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I’ve recently become a member of a new shared working space called Hub Westminster. It has been hugely beneficial for me, both from a contracting point of view and for running my new business.

Shared working spaces are fantastic for new startups. Here’s why:

1) Financial savings. Startups are invariably cash-poor in the beginning. After the usual seed-funding round one of the first expenses that a pre-revenue startup incurs is office space. However, upon reflection I do not see an immediate rationale for this decision. An office for a typical startup requires a number of recurring payments such rent, heating, lighting, water, internet connectivity, council tax and a myriad of other one off costs such as furniture, a printer/scanner (and toner!), fridge, cutlery etc. This is a large initial set of outflows to make for a fledgling firm, especially when there is little to no cashflow. A shared working space has already spent these costs and can gain better rates at volume than you could individually. These savings are invariably passed on to you keeping your outgoings leaner in the early stages.

2) Time savings. Another commodity that should be spent wisely is time. At the outset there are likely to be no employees and a handful of founders. At this stage, everybody does everything. Renting an office requires sorting out accounts for the costs outlined above. Landlords, energy suppliers, ISPs, local councils and water firms all require time to communicate with. Not only that but furniture must be constructed, drivers installed, walls painted and computers set up. Why waste all this time when you have so little in the early stages? A shared working space provides all of this, ready to go, on day #1.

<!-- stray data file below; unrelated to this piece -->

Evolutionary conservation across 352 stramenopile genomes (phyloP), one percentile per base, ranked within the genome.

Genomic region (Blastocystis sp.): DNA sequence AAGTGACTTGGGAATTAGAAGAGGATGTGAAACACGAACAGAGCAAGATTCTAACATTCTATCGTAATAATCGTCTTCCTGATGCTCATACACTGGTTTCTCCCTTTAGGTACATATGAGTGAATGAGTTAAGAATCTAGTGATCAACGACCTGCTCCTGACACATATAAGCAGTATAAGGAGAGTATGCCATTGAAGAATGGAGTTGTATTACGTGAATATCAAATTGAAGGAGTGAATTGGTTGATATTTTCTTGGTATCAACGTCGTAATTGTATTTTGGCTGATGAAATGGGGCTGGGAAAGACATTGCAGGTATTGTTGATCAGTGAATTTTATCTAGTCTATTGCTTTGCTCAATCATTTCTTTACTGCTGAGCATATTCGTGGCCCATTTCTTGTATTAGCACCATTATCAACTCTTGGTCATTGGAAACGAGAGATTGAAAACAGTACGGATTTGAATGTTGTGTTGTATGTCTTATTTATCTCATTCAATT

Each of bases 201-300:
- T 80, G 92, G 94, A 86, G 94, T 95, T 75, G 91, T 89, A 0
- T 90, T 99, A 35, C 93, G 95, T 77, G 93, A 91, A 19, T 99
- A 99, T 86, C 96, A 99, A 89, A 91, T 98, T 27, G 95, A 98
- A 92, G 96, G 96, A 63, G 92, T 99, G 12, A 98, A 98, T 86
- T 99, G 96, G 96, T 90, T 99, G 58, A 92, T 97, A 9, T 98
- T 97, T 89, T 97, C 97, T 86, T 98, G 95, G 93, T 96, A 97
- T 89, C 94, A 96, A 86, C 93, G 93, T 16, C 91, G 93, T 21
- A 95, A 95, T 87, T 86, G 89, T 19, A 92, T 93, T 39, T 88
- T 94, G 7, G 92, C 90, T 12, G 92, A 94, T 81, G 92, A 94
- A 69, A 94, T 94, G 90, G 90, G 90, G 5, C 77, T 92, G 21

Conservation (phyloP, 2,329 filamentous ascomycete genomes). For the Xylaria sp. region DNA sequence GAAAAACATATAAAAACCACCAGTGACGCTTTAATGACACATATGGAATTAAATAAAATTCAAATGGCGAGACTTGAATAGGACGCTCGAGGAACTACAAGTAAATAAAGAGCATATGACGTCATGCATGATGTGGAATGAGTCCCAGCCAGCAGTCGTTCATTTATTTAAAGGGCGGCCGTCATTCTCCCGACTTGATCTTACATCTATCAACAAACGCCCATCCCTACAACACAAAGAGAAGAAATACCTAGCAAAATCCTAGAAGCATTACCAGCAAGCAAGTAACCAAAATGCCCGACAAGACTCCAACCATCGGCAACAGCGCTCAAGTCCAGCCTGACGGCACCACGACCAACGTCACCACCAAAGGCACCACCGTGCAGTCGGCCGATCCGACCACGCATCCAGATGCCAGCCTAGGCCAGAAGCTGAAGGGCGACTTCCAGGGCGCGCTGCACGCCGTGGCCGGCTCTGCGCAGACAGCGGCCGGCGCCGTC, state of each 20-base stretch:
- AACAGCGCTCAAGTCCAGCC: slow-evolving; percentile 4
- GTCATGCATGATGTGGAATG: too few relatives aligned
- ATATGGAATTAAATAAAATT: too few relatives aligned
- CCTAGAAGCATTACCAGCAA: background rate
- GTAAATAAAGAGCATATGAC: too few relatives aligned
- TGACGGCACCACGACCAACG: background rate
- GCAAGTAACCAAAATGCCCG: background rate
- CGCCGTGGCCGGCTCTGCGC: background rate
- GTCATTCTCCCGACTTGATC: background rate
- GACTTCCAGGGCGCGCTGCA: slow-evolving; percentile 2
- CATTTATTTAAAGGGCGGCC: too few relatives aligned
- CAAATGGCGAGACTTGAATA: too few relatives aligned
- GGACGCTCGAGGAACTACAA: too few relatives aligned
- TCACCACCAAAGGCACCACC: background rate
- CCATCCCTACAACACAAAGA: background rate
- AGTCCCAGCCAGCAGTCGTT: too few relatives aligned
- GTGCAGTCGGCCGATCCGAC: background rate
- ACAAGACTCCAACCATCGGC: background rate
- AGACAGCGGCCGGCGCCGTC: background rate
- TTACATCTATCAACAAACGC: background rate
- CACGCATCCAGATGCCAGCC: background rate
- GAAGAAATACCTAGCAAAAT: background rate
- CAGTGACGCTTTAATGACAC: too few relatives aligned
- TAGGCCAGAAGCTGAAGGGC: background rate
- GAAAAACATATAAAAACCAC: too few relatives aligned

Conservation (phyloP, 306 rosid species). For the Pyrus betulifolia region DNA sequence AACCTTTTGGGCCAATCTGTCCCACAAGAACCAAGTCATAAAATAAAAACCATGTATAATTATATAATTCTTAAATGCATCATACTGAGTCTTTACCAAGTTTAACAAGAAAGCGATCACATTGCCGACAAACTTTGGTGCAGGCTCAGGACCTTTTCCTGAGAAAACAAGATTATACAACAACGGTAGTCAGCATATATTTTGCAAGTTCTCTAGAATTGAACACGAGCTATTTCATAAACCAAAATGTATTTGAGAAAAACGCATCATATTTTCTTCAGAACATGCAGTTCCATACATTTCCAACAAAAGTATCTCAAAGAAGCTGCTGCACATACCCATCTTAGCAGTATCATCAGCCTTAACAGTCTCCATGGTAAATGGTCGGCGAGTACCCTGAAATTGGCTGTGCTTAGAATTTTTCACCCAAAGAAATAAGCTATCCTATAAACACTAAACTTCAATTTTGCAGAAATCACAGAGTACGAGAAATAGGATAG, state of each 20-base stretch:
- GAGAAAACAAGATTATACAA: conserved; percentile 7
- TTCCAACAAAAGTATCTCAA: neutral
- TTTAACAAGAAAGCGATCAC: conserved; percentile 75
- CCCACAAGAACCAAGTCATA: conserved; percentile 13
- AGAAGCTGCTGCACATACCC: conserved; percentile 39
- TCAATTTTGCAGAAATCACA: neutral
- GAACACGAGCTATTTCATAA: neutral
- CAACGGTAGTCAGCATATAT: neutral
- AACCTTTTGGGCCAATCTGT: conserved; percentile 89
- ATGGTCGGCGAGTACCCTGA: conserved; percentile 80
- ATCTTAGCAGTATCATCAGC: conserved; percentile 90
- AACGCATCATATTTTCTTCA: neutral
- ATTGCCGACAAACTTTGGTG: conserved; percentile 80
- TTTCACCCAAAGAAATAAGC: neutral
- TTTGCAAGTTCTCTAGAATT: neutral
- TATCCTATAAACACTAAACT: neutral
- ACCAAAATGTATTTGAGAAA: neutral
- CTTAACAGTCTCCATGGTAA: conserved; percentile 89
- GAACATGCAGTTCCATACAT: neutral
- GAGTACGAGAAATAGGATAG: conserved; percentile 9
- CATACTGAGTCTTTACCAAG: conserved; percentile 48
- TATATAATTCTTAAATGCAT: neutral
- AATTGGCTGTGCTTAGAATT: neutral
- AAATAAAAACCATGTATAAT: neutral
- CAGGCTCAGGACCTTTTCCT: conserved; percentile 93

3) Meeting users/testers/customers/clients. Being a member of a collaborative hub gives you immediate access to a large group of willing users who will be happy to test your site. You are getting out of the building while being in the building. I’ve not yet met anybody working in a hub environment who isn’t willing to take a look at a web service or hobby site I’ve just built, usually offering incredibly helpful feedback. Some of these people will convert to early customers or key influencers – who will be available most of the time very nearby. This saves a huge amount of time at the customer development stage.

4) Meeting co-founders/employees/freelancers Another benefit of being part of a community is the availability of people who are skilled in specific areas. At the Hub Westminster I’ve already met (and am working with) great coders, designers, testers and communicators. These people are the sort of folks who end up becoming co-founders. Not only will you get to know them over a reasonable time period, but you don’t have to suffer through ‘founder dating’ or other contrived forms of pre-funding collaboration while you get your startup off the ground.

5) Events. One attractive feature of a strong community are the frequent events. I myself have started the Hub Hack Night with James Arthur, which aims to bring together coders, designers and entrepreneurs to build technology in the social enterprise space. It is already proving beneficial to both of us, as we are now able to speak from a position of thought leadership, in essence, providing a means of indirect marketing for our projects.

The mechanics of most shared working spaces are simple. Monthly pay-as-you-go membership, volume discounts for multiple stakeholders of the same firm, fantastic internet connectivity, clean environments, centralised and shared resources as well as great people. There are few disadvantages.

Having an office with expensive chairs, beanbags and pool tables may make you feel warm, fuzzy and ‘startup-y’ inside, but in reality you’ve just wasted a month’s payroll or marketing budget on items you really don’t need at this stage. Next time you plan to start a business, give serious consideration to a shared working space – it will save you a lot in the early stages, right when you need it the most.